The 310 degree mistake.
I found out the hard way…
Always temp your motors. Even if you never change the gearing because air temps, track conditions and running gear condition are always large contributors to motor heat. You just never know if you have a bearing hanging up that could cause this and increase temperatures. In oval racing I try to keep the motor temps under 170˚. Most manufactures say 160˚ to 165˚ is where you should be, but at some point you may have to gear it more, if so do not go over 180˚ as you can still lose Magnet strength going over even just 165˚.
So how did I reach 301˚? My race was 150 lap special event tied to the points race and that day the track was “heavier”. I had a little push in the feature so I was using a little brake to turn the car by trying to slide the rear a little. Now in oval racing you are already sliding sideways thru the corners. The added traction and added braking along with a longer race caused my motor temps to rocket to the 310˚ mark. This melted the sensor wires right off the motor! I lost my best motor trying to keep the point lead and I was running 3rd in the race. It cost me way more than my $50 third place prize money… because I thought I could just pop in a new motor and off we go……. Wrong again…. My new motor was not as fast and after burning the other one up this was starting to get pricey. I always temp motors now. It’s a good habit to get into and will save you time, money and your race position!
All this talk brings me back to the point of maintenance. If you want to be fast and stay fast you need to take your car apart regularly to check for broken or loose parts. In the end you will be happier finding a loose part before you encounter it vs. having it fall off during a race.
Lately I have been doing fairly well with a handful of podium finishes. When I won my first feature in the summer series at Attitude Raceway I thought I would be getting more, but besides the podium 2nd and 3rd place finishes I have been leading at times but the ball is not bouncing my way as I have either hit a car or even spun out on my own. Don’t get frustrated if this happens to you. Keep pushing yourself and remember to have fun. Sometimes we can get caught up in points races and start to lose a little fun out of the hobby.
Don’t get me wrong I’m not saying “Don’t be competitive” as I am even more competitive than before. Just remember to smile once in awhile and have a good time. I am really into trying to get the win, but it might be awhile before I do again so always cherish your wins! Bring a camera for the memory and always keep your mind and eyes open to keep learning as you can always find something you didn’t know before, and sometimes even from the brand new people that you are helping at the track.
Getting the photo of my car in RC Car Action Magazine (http://www.rccaraction-digital.com/rccaraction/november_2013#pg27) was a real cool deal. I try whatever I can do to make my car stand out and I like to represent Venom, Atomik and my other sponsors with a flash of color and something that draws people to look at. I’m also trying to get the best exposure for them and when they put my car in the magazine it was pretty cool.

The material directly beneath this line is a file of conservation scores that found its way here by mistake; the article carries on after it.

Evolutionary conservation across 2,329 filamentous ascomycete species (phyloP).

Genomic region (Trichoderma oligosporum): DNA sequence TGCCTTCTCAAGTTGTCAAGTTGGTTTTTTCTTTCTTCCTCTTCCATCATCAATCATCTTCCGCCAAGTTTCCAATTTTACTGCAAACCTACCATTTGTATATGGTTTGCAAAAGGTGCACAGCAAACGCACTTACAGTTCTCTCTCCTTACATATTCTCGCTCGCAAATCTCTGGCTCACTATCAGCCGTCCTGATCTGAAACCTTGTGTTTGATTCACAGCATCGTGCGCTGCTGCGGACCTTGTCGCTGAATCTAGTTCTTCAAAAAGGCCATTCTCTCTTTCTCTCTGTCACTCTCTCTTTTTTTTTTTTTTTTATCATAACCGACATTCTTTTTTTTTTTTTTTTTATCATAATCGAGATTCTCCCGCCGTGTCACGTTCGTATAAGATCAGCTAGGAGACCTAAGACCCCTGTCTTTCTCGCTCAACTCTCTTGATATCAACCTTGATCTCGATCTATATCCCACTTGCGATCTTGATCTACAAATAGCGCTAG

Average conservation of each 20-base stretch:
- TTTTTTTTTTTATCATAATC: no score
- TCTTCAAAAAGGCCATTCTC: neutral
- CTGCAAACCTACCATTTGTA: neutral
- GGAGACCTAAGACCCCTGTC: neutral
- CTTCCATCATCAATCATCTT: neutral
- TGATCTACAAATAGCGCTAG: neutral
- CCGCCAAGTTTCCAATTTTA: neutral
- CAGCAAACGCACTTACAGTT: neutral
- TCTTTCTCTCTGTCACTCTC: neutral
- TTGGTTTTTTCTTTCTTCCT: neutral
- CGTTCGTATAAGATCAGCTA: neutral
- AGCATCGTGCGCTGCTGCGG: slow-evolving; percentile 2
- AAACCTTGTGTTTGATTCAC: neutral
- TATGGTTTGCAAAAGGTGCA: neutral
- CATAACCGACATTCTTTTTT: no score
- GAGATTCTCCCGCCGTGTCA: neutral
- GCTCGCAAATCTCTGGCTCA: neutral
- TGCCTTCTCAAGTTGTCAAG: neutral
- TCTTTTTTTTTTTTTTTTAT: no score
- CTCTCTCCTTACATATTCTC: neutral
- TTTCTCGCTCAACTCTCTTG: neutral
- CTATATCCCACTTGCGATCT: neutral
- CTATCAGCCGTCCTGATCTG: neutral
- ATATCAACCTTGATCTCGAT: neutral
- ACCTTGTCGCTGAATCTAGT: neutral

After a season long battle against many different drivers. It came down to myself and the two other drivers Aaron Streblow and Wayne Peterson. I knew I had to drive the best race I could on two separate days of racing to hold them of. I have to say that it was hard staying focused and at the end I drove the best I could and tried not to mess up. I put a lot into this season and getting so consumed into the points battle, but in the end it worked out for me.
I have to remember that in the end this is a hobby and we all need to enjoy it, but it is a business too and I wanted to get that track championship for myself and my sponsors Venom RC, Atomik RC, RacingGraphics.com, Redwood signs, Diggity Design and Paints for the cool paint jobs. Also a big thanks to Joe’s Sandbar Bar and Grill in Wisconsin Dells, Wisconsin. As well as Adam Sippel for the great Modified Body. I also like to thank Aaron Streblow and Attitude RC Raceway for having one of the best dirt oval tracks that I know of for side by side racing and for all the help I got from fellow racers like Wayne Peterson and Brett Trochinski.
Having fun is what it is about, just check out this photo! This was at our fall special 2 day event. Trailer races and figure 8 races… You may have seen this photo on Venoms Facebook page just before Halloween.
I ended the outdoor season taking a 3rd place trophy in the stock sportsman’s class and a third place trophy in the SC Modified class along with the SC Late Model Championship. It has been a great year, but there was a lot of growing into the sport, too. I felt as the year went on I was learning how to drive better and better each week. I also was learning the feel of the car and what to do to correct it. This all comes with time and experience, but I know a person can get frustrated in the beginning trying to learn all this.
Next up the winter season which has started already… I had my first two races and scored a victory and two second place finishes. I feel like I am learning more and more and it is coming faster to me now. Racing different tracks also helps you learn more about and how to drive on different surfaces and makes you a better driver so be sure to try other tracks as it will benefit you as it did for me last year. Remember: Take your time and have fun…
Sometimes I have to keep reminding myself of that as well.
See you all in 2014!
-Paul Peterson - Venom Team Pilot